Why the Second Year of Business is Often the Hardest
There’s nothing quite like striking out on your own. There’s enormous satisfaction is forging your own path by creating a business that you own and control. It’s a truly great feeling, especially in that first year when you’re generally fairly flush with cash, having poured every resource you could get your hands on into the enterprise, and the world seems filled with limitless possibilities.
You forge ahead at full speed, acquiring a space to operate out of, furnishing it, getting everything just so. Then you hire those all important first employees and hit the ground running, sometimes before the paint’s completely dry on your new offices. You’ve got all the colorful charts and projections that you took with you to the bank to sell them on your idea and get the initial financing to make the operation fly, and everything looks fantastic!
And Then…Reality Sets In
Maybe those projections on the colorful charts you showed to the bank were a little too rosy and optimistic. Sales are growing, but they’re not growing as fast as you had hoped. That, coupled with the fact that you got a little carried away in a few places when outfitting your office space. Probably didn’t need the top of the line servers, but got them anyway, and bought at least one too many. Definitely didn’t need the fancy espresso machine in the break room with the caddy that holds the fifty-six exotic coffee flavors, but it looked so cool when you bought it and all the employees were super excited.
It’s a Combination Of Factors
Small mistakes, individually, but those small mistakes are coupled with the slower than expected growth, and by the time the first year winds to a close, you realize that those possibilities you imagined aren’t so limitless after all. You’ve got a good shot at making it, but it’s going to be a lot harder than you first expected, and as you roll into year two, you realize that it’s up to you. This is your baby, your brainchild. If it falls, it’s on your head, but it’s not just you that will suffer. There are people counting on you for their livelihoods now, so the pressure is on.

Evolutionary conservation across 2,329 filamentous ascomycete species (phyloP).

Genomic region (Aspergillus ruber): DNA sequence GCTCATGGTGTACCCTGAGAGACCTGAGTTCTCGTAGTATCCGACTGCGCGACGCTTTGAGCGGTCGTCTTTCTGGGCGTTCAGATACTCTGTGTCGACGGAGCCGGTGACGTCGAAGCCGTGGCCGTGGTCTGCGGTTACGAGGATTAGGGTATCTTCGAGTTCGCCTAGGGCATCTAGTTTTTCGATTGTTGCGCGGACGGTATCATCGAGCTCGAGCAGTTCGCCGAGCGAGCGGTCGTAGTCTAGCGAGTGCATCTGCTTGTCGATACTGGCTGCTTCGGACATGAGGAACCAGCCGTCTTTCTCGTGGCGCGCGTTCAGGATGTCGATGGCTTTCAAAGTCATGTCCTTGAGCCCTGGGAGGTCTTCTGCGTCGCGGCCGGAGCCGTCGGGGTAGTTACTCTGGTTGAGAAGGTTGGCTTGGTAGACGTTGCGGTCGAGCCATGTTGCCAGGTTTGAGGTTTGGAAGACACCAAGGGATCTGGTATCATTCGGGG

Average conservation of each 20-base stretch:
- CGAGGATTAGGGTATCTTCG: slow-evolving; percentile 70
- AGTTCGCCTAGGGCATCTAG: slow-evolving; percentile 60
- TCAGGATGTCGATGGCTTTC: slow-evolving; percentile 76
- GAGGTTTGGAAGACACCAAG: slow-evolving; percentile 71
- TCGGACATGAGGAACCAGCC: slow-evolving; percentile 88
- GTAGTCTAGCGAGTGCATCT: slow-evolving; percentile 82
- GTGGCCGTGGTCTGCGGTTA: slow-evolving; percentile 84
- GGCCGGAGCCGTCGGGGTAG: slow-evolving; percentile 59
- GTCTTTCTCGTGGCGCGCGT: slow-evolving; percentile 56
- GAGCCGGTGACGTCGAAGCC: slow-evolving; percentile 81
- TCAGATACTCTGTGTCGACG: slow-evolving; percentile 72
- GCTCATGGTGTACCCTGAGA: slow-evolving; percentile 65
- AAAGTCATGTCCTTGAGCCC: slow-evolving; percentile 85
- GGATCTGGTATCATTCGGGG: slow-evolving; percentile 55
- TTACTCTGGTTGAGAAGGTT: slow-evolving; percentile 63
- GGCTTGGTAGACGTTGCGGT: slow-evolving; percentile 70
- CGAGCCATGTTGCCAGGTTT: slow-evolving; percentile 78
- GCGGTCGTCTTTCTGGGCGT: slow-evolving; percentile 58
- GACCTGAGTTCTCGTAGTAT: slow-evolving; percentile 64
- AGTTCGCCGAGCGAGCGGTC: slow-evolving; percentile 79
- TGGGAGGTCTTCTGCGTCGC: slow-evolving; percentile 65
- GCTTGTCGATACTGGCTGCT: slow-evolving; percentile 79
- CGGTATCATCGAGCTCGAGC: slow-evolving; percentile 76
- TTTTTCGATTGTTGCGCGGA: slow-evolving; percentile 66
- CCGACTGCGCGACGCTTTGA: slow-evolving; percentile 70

That’s when you start putting a few things here and there on your personal credit cards and begin doing the delicate balancing act necessary to survive until your actual sales catch up with your vision of your sales. It’s do-able, but it’ll be touch and go for a while.
When The Bloom Is Off The Lily
Even if the above doesn’t perfectly describe your first year in operation, I’m betting you’ve got a similar raft of tales, and you know exactly what I’m talking about. By the end of that first year, the bloom is officially off the lily, and you realize that owning your own business is going to be a lot more work, and a lot less glamor than you first anticipated. That’s why most small businesses enter year two in a state of trepidation, if not outright terror.
Everything changes in year two. The rose colored glasses come off, the sleeves get rolled up, and you get down to brass tacks. If you survive year two and your sales are trending up, your odds for long term success go up markedly. If you crash and burn, well, the good news is that you’ve only lost a bit of time, and can dust yourself off, get back on the horse, and try again. When you do, you’ll be much wiser, and much less likely to don the rose colored glasses in year one the second time around, but don’t think about that outcome. Be clever. Be cunning. Be the leader that the people who are depending on you for their jobs need you to be, and get though that second year. Show them and the world what you’re made of. Once you do, the possibilities really are limitless.